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Many owners wonder whether or not they should be taking their dogs to a dog park.

Many owners swear by them, and many trainers discourage them, but what’s the truth? Like many things, it depends.


5 Strategies for Success at the Dog Park

Many owners wonder whether or not they should be taking their dogs to a dog park. Many owners swear by them, and many trainers discourage them, but what’s the truth? Like many things, it depends.

What are some of the risks of dog parks?

Contagious bad manners, bullying, escalating play, fights, bites, and owners who think their dog can do no wrong. Many fear (and sometimes correctly) that their dog might pick up bad manners or become defensive/aggressive with other dogs after a negative encounter.

What are the benefits?

Social practice, dog play, legal off-leash time. While a short list compared to the risks, these benefits are meaningful for many dogs (and owners), so we shouldn’t discount them.

Some dogs don’t need social practice, aren’t naturally interested in social play, and have plenty of off-leash time. Others have low exercise requirements due to breed or unique reasons. So there are exceptions, but that doesn’t mean that socialization opportunities, spontaneous play, and time to run and explore off-leash aren’t generally part of what makes a good life for a dog.

So, how do we manage the risks so they don’t overwhelm the benefits? 

  1. Prevent Damage
  2. Recall Strategically
  3. Supervise and use your judgment.
  4. Advocate for your dog.
  5. Be equipped to provide feedback.

Damage Prevention: Only bring a dog with legitimate aggression into an off-leash dog park once the bite potential and reactivity issues have been resolved. A Chill Out Dog Trainer will work with you to reduce these risks. We build a baseline for non-reactive behavior, often onboard a muzzle for dogs with bite histories or cause damage concerns, and ensure the dog is familiar with cease-and-desist feedback before beginning socialization or any work inside the dog park.

Strategic Recall: The ability to call your dog and have him come to you quickly and directly works wonders for keeping him out of harm’s way (or causing trouble himself). Any time your dog is engaging with other dogs who are playing a little too rough, call him back. Any time your dog is joining the welcome wagon at the entry gate (a high-conflict zone at every dog park), call him back. Any time your dog is approaching a dog who’s been having aggressive interactions with other dogs, call him back. If your dog’s recall is reliable, many problems can be entirely avoided. Practicing with a trainer can prepare your dog for high distraction recall.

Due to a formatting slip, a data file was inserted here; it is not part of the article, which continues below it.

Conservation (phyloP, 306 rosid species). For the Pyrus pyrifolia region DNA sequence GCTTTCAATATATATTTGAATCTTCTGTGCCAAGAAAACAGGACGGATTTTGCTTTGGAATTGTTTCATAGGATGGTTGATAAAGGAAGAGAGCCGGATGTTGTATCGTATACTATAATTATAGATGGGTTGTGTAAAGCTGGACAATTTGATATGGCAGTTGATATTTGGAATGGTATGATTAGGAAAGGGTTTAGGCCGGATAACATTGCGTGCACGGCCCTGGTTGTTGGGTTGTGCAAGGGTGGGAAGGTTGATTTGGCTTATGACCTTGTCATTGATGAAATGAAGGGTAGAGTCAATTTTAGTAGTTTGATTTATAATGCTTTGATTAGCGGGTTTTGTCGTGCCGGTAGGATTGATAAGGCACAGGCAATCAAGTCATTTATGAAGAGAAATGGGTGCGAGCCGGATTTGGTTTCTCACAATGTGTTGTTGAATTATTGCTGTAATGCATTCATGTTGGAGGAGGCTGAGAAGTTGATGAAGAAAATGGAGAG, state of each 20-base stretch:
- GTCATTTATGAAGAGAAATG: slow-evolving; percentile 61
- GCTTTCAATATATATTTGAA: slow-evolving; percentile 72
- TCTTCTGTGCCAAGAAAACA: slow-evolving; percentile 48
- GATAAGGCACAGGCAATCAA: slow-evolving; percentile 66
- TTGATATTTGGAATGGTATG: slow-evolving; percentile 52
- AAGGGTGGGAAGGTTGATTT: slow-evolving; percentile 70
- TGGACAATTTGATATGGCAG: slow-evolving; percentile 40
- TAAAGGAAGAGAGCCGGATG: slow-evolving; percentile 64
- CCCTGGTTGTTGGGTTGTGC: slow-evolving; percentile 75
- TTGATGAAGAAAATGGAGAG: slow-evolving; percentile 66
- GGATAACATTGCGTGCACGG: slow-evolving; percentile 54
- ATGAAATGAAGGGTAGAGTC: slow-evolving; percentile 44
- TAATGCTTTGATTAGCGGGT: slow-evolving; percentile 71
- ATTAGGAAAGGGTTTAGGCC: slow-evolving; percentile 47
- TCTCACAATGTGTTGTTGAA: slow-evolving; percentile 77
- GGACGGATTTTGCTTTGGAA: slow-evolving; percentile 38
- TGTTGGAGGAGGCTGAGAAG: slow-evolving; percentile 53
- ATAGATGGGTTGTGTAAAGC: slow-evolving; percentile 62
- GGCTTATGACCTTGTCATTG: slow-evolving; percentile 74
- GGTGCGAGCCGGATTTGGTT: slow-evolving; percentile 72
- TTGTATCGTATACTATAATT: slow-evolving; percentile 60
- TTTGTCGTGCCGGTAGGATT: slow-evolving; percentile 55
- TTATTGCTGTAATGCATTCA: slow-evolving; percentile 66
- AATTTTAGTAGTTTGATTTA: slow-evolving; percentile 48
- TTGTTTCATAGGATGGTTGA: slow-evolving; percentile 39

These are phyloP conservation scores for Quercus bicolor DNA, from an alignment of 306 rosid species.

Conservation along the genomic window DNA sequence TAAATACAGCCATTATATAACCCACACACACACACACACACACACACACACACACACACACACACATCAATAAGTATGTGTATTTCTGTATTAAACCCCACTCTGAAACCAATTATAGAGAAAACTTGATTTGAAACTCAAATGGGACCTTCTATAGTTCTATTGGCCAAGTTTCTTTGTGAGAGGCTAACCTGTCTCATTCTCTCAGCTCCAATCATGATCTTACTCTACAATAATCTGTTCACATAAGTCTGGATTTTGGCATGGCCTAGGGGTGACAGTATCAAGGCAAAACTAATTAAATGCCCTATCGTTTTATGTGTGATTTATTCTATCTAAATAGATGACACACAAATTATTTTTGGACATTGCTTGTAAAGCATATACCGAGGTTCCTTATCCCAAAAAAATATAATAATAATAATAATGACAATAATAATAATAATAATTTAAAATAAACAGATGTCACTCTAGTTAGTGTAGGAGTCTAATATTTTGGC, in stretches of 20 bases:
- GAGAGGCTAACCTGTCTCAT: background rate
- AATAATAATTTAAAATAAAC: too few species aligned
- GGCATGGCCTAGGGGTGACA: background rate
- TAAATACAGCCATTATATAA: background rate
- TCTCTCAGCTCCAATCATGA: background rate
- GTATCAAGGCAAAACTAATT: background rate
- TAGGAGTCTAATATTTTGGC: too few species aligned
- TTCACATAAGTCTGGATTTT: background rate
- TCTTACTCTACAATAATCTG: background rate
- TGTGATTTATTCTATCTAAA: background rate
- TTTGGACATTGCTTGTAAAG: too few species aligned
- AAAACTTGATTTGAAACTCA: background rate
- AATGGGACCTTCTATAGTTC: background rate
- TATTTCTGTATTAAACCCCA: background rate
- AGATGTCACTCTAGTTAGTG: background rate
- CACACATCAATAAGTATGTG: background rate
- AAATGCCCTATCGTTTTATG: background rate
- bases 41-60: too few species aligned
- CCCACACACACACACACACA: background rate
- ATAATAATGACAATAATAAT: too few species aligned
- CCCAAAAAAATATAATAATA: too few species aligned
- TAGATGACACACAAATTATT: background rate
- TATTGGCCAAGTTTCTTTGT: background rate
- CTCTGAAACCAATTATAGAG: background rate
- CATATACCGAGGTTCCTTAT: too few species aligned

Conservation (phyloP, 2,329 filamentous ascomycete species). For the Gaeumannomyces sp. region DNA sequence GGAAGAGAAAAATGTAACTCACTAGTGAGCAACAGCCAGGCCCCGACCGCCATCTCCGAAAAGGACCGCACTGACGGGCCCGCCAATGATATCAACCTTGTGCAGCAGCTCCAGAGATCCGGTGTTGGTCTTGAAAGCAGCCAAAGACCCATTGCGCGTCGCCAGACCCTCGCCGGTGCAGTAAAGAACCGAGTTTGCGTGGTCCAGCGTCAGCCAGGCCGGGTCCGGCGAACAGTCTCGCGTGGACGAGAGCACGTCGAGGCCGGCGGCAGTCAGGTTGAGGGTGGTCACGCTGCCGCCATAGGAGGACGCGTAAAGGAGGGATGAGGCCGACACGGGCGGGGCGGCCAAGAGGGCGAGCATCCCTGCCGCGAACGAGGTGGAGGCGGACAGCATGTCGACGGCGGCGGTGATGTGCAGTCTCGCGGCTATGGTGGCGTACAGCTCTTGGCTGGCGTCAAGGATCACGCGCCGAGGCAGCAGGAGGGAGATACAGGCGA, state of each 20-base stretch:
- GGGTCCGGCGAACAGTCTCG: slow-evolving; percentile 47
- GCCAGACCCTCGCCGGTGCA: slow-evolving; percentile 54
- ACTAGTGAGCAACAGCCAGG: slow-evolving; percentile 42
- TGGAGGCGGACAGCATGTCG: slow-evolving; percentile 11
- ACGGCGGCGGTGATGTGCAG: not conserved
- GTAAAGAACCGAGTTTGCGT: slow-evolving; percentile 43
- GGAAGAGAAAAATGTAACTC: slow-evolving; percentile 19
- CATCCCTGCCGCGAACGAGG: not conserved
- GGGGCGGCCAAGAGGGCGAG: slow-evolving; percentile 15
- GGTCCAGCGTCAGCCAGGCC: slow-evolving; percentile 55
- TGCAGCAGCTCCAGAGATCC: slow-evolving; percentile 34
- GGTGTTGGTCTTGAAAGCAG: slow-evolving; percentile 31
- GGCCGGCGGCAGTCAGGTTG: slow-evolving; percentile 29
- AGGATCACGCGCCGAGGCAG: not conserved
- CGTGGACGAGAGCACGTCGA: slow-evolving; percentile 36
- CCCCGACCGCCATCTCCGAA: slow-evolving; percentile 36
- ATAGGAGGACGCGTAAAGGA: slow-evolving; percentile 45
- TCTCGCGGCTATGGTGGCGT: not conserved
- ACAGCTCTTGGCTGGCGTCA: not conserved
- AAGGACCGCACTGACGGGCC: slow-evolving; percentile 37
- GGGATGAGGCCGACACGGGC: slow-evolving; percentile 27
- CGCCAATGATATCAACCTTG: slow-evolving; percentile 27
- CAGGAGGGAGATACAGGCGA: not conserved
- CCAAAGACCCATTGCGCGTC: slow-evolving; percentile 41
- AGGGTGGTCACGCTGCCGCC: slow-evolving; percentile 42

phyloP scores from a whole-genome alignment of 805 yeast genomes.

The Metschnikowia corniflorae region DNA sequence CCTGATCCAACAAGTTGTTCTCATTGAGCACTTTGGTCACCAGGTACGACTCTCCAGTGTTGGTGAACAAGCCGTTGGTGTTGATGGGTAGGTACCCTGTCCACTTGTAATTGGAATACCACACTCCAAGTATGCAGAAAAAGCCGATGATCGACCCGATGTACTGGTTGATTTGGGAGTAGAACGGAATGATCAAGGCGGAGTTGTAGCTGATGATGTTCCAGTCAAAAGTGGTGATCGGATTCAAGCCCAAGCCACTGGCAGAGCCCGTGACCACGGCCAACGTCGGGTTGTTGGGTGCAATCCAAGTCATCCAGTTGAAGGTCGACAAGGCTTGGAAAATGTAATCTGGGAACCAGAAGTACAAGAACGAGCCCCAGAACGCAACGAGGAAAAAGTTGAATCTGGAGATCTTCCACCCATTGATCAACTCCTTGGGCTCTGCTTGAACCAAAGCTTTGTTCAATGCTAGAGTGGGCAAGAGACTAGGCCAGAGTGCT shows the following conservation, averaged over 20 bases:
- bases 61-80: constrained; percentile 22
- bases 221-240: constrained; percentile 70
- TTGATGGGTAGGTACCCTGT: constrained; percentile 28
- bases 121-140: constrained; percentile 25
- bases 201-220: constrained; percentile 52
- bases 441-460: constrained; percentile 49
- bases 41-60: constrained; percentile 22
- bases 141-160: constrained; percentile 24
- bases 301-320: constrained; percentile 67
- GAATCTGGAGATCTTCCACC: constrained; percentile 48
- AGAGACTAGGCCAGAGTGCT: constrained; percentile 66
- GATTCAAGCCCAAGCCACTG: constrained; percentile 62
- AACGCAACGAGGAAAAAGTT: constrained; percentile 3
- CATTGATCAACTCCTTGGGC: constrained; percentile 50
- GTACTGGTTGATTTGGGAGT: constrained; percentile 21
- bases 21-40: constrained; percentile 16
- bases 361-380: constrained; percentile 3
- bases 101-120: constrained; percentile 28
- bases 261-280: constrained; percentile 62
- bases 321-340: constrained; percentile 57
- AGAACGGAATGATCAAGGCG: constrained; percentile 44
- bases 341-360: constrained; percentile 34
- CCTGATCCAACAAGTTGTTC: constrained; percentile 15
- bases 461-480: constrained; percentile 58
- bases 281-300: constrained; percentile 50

Supervise and Judge: Even with excellent recall and a good temperament, your dog could still find himself in a less-than-ideal situation if you aren’t supervising. Always watch your dog when you’re at the dog park. Don’t get sucked too deep into a conversation, don’t start scrolling on your phone or checking emails, and certainly don’t read a book. Now that you’re paying attention to the “action,” trust your gut. If you don’t like your dog’s, or another’s behavior, you should intervene (call him, give him feedback, or advocate for him). Stay aware so you can intervene and guide situations to a good outcome as needed; otherwise, enjoy watching your dog play and interact. 

If the dog park energy is chaotic, it’s best to skip it or leave early. Think lots of scuffles, or an obvious trouble-maker, super-hard rough-and-tumble play where one or more dogs start to get fearful or defensive. There will be factors outside your control at the dog park (it isn’t a laboratory, but the real world), but you can choose to hold off going in or leave anytime.

Advocate: If your dog is in a bad interaction where another dog, or dogs, are engaging with him with less than good manners, high pressure, bullying, etc., it’s your job to help. Often, simply calling your dog back to you will end this since the other dog will likely lose interest as yours trots away, but if it persists, you should work to interrupt the other dog’s behavior. Typically a calm but firm “ah-ah” and positioning yourself between the dogs will do the trick. A trainer can also equip you with tools that help stop over-interest, such as a Pet Convincer air tool. 

E-Collar Feedback: Suppose your dog is the “over-interested” party, playing too rough or choosing to ignore your recall command. In that case, it’s essential to interrupt the misbehavior and get your dog back to thinking about good manners and behavior. This is why we always recommend having a quality e-collar system equipped whenever you do any off-leash activity, dog park included. With a quick e-collar button tap, your dog receives timely, valuable feedback that can correct any misbehavior. This is particularly important when working with a dog who struggles with aggression, rough play, or lousy recall.

These five strategies will transform your dog park experience from dicey and stressful to the good time it’s supposed to be. A Chill Out Dog Trainer can help you become a master at all five of these strategies so you can confidently attend the dog park and enjoy watching your favorite pooch dog it up!

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